For All Who Have Difficulty Praying

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(c) 2012 Bernard Eden. St. Teresa of Avila in Ecstasy by Bernini. Famous sculpture appears in the Basilica of Santa Maria della Vittoria in Rome

A saint who had a tough time in prayer

Today’s saint sympathizes with all of those who have difficulty in prayer.  Because like most of us, she experienced the distractions of everyday life, a wandering mind, hardships, boredom, challenges, and everything possible to pull her away from lifting her heart up to God.  It is hard to imagine that a saint who eventually became a spiritual Doctor of the Church once had a tough time praying.  But she did.

The Interior Castle and The Way of Perfection

October 15 is the Feast Day of a Doctor of the Church and the Carmelite nun St. Teresa of Avila (1515-1585).  She is also referred to as St. Teresa of Jesus. She is known for her profound writings on prayer and the spiritual life.  Her works include her Autobiography as well as deep mystical reflections in The Interior Castle and The Way of Perfection. She wrote of castles and mansions but not the type that most of us are familiar with in fairy tales.  Rather she described the castle of one’s interior heart and the soul’s journey in achieving union with God.

Off to Africa to get her head chopped off

St. Teresa was born in the Avila province of Spain on March 28, 1515. At the age of about seven, St. Teresa ran away from home with one of her brothers in hopes of going to Africa to become a martyr.  She figured that in such a way they would get to see Jesus quicker. Their plan was to seek out the Moors in order to beg for beheading. Their little adventure became short-lived after barely getting out of the neighborhood. So they attempted to become hermits in their own back yard. In the midst of these acts of piety, St. Teresa eventually grew into a typical teenager of the 1500s in that she also enjoyed reading romance novels, fashion, flirting, and parties.    

 Convent was quite the social center in her day

At the age of 15, St. Teresa’s mother died. She had difficulty adjusting to the death of her mother so her father sent her to live in a convent. St. Teresa actually found the nuns there to be quite the socialites and less strict than her own father. During her day, the convents were places where many women went because they had no other place to go. Their habits were worn attractively and the parlors were full of visitors that included young men.

St. Teresa considered herself to be quite the sinner. Upon taking a vocation, she tried to embrace the Carmelite order very seriously. She dedicated herself to long hours of prayer of which she felt unsuccessful for many years.  The environment of the busy convent became a hindrance for her. A likeable and popular person, she felt herself becoming easily caught up in the gossip, flattery, and social events surrounding her community.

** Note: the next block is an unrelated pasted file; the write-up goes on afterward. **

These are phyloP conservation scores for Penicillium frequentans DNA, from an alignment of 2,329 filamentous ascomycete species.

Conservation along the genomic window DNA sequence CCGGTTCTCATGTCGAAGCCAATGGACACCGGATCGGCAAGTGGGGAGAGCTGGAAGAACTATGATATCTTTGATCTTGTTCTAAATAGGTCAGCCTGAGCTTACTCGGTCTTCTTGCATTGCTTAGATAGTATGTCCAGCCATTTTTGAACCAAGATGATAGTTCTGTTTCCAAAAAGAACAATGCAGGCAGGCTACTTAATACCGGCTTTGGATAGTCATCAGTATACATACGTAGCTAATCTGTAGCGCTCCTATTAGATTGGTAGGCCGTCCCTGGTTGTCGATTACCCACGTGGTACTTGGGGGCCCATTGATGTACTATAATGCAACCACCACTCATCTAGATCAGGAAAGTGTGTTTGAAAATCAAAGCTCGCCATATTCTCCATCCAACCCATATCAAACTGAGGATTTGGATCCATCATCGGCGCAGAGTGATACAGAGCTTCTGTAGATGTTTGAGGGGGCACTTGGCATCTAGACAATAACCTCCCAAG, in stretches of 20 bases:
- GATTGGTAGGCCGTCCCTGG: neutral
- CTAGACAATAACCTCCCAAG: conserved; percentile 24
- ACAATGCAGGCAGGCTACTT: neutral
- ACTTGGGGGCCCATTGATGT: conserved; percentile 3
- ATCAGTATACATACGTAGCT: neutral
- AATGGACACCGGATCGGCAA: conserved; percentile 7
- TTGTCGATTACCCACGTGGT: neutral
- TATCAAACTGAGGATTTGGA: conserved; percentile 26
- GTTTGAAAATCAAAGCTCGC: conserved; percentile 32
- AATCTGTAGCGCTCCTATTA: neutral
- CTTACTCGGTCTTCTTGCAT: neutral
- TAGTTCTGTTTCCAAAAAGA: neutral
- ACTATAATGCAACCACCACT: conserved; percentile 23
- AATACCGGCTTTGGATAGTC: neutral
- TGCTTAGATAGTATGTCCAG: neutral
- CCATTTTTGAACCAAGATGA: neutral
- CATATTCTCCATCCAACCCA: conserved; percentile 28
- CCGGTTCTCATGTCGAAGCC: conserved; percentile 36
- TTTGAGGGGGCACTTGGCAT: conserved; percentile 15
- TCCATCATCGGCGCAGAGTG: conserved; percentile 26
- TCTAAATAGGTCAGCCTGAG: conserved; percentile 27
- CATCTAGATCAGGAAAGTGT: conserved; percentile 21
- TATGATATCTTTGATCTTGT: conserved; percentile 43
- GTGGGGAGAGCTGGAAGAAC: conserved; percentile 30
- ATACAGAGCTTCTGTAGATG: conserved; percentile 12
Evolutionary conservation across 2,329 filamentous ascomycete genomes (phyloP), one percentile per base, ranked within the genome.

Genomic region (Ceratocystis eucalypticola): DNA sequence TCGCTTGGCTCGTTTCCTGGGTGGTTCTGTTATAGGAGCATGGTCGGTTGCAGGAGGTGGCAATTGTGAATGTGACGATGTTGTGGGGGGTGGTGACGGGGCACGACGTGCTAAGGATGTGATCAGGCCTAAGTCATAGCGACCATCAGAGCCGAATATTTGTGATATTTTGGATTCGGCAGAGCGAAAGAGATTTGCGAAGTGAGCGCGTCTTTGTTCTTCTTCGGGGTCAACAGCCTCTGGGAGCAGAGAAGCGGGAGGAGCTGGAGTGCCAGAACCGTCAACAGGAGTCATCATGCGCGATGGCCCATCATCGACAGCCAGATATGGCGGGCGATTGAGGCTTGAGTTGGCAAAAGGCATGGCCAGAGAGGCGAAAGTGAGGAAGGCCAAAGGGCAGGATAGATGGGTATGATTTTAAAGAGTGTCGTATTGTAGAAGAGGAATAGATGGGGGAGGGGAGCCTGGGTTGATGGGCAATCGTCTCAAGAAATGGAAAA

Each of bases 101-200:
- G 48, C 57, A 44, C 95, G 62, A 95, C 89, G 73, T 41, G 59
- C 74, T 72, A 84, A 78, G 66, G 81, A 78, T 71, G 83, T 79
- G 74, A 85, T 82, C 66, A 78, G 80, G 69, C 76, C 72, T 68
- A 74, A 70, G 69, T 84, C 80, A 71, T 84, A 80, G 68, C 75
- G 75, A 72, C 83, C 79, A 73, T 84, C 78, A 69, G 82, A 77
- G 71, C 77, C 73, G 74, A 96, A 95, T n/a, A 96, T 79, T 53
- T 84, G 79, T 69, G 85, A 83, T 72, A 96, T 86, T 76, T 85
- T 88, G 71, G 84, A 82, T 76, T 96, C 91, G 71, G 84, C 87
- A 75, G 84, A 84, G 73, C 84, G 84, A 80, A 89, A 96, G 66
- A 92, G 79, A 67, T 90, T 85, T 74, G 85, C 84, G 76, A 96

Struck down with illness

Then she became very ill with malaria and went into a coma for several days. Many thought that she was dead and started digging her grave. After surviving this event she became paralyzed for three years and never regained perfect health. At this time she encountered even greater difficulty in being able to pray.  She was easily distracted and would come up with whatever excuses she could find not to pray.  It wasn’t until she was 41 years old that a priest convinced her to take up praying again. Gradually she progressed from being able to recollect her thoughts, to having devotions of silence, to experiencing ecstasies, visions, and spiritual union with God.  It was out of these experiences that she became a master of mystical theology and went about reforming her Carmelite order. Along with St. John of the Cross, she became the founder of the Discalced Carmelites.

Some of St. Teresa’s advice on prayer

The advice that St. Teresa gives about prayer comes out of her own personal experience. Her works, very profound and detailed, make them a challenge to describe in a few short words. Yet, they contain simple wisdom that can be understood by anyone with childlike faith.  According to St. Teresa:

“Contemplative prayer [oración mental] in my opinion is nothing else than a close sharing between friends; it means taking time frequently to be alone with Him who we know loves us.”


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2 Responses to For All Who Have Difficulty Praying

  1. Rosanne says:

    Very cool Nat, I can relate to her. I need to develop a solid prayer ritual.

    • Natalie Eden says:

      Yep. So do I! It is a lifelong endeavor for sure! In the spiritual life we never stand still, we are either going forward or backwards. Unfortunately, sometimes it is taking big steps backwards and many little steps forward!

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